From one gang-controlled town to another, Batman Eternal 9 actually finds Batman city-hoping, himself, popping up in Hong Kong to figure out why Falcone left his interests there so abruptly. He doesn’t find out much — essentially, just that Falcone had “unfinished business” in Gotham — but this issue affords us a fun glimpse at Batman Incorporated, including his hilariously familiar bat-hideout in Hong Kong.

Penny? Check. Dinosaur? Check.Hong Kong also affords us the opportunity to meet a willful British operative who I suspected for a second might be the New 52 Cassandra Cain, but her identity turns out to be much more shocking: Julia Pennyworth. It’s not clear if she’s a daughter, granddaughter, or some kind of more distant relation, but it’s certainly an unexpected twist.

Meanwhile, we get a small hint of what Falcone’s “unfinished business” might be — specifically, that it includes Selina Kyle, who Falcone captures in this issue. He still bears the scars she gave him in Batman: Year One (you know they must have hurt if they were deep enough to survive a reboot), and promises to pay her back several times over. I’m not particularly worried about Selina’s wellbeing (we kind of already know that she comes out on top), but I am excited to see if that’s actually what brought Falcone back to Gotham.

Patrick: The whole thing’s kind of a weird little diversion — at this point I’m more interested in seeing what brings Batman back to Gotham than Falcone. As much as I like seeing Jiro and Canary, their inclusion feels kinda sticky. Hong Kong isn’t Japan, so while Jiro and Canary were probably closer than any other member of Batman Incorporated, it does feel like a weird little mistake that someone noticed after they already decided that Batman of Japan would be there. It momentarily reminded me of that terrible issue of Batwing where Nightwing met up with David to fight a dragon-man in China. It’s a similar conflation of “otherness” that makes me uncomfortable. Also making me uncomfortable: the way Guillem March draws Catwoman. Whether she’s repelling down the side of a building or kicking some dudes in the face, her proportions are all out of whack, betraying March’s difficulties with the female form.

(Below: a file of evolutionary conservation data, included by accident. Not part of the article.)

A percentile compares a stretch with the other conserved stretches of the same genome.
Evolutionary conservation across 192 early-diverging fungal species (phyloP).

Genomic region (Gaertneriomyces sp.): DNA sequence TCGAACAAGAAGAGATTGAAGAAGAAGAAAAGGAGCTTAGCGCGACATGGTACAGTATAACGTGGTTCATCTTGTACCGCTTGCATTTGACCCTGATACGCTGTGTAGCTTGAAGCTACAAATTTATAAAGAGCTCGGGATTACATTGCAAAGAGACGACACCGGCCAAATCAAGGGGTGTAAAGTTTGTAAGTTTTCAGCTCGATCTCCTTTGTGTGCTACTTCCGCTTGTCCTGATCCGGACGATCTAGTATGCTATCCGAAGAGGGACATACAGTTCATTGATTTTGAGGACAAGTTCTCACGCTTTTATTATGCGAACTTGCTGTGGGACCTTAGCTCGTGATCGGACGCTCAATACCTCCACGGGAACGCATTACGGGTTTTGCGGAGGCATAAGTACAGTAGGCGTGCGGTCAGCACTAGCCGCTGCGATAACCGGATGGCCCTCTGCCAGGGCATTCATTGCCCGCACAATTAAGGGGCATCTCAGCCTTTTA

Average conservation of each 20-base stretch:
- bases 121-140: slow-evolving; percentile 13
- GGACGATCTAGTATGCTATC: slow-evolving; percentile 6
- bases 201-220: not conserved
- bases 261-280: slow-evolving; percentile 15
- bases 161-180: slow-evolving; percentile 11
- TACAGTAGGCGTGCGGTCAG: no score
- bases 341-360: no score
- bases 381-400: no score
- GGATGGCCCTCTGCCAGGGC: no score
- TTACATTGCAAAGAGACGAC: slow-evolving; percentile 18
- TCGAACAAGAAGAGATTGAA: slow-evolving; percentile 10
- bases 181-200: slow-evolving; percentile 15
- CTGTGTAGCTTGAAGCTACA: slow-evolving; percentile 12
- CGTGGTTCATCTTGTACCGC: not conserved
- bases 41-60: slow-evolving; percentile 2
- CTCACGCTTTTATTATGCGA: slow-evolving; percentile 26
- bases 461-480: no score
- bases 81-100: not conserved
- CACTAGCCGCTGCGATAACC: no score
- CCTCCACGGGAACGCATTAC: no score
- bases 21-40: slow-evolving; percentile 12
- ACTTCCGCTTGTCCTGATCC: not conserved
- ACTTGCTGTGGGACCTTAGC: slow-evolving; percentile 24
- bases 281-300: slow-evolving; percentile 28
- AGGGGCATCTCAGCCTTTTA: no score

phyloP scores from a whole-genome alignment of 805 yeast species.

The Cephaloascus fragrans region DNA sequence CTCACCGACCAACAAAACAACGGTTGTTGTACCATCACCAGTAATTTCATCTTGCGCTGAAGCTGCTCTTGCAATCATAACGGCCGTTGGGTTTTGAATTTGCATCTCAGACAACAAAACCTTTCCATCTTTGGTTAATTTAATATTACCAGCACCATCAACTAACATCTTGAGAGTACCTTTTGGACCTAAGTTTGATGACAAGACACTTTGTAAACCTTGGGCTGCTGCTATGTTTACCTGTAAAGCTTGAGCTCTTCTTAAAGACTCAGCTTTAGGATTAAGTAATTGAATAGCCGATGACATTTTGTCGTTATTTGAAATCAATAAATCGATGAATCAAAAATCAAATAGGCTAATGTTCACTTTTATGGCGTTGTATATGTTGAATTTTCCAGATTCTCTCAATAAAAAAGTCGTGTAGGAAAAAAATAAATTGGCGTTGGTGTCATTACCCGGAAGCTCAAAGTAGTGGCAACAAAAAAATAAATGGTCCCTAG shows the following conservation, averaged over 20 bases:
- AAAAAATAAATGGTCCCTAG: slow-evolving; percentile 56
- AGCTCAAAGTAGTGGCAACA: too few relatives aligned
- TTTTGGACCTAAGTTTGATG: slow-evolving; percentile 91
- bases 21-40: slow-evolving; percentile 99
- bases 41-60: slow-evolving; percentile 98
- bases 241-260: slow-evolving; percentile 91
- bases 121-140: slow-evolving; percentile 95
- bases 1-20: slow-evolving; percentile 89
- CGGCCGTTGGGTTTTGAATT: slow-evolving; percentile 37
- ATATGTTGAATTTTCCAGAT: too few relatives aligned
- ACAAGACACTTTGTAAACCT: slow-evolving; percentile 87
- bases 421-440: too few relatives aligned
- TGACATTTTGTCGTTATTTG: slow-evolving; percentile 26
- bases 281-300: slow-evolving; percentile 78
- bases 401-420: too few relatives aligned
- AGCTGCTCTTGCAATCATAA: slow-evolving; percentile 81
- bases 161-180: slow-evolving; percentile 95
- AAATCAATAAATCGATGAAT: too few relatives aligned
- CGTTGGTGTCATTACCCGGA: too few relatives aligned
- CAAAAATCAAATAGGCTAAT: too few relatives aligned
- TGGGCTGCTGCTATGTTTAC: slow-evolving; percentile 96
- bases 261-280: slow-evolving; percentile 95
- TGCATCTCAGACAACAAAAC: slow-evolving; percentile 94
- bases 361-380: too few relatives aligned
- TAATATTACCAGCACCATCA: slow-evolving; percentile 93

This month’s issue of Punisher found the first major story arc concluding in the cold open with a weird whimper. I really like seeing Frank using his tactical mind, and loading his weapon with rubber bullets — capable of actually hitting Electro, instead of being deflected magnetically. That’s a tiny piece of clever writing, but it asserts that Frank is more than just The Will to Punish the Wicked, and that’s important to me. The real bummer is that Domino just appears out of nowhere, cracks Frank in the head and then helps the bad guy escape. It’s only then that the title page drops into place, and the real business of the issue transpires. That business is quite simple: Punisher fights his way through the urban war zone that is Dos Soles controlled Los Angeles. It’s a breathless sequence, and every time Frank takes a second to take cover behind a car, it explodes right in front of him. Punisher’s relentlessness is one of the strongest identifying features of the character, and this issue gets that across about as clearly as I’ve ever seen it. Plus, Gerads builds it all up to one pretty bitchin’ hero/anti-hero shot.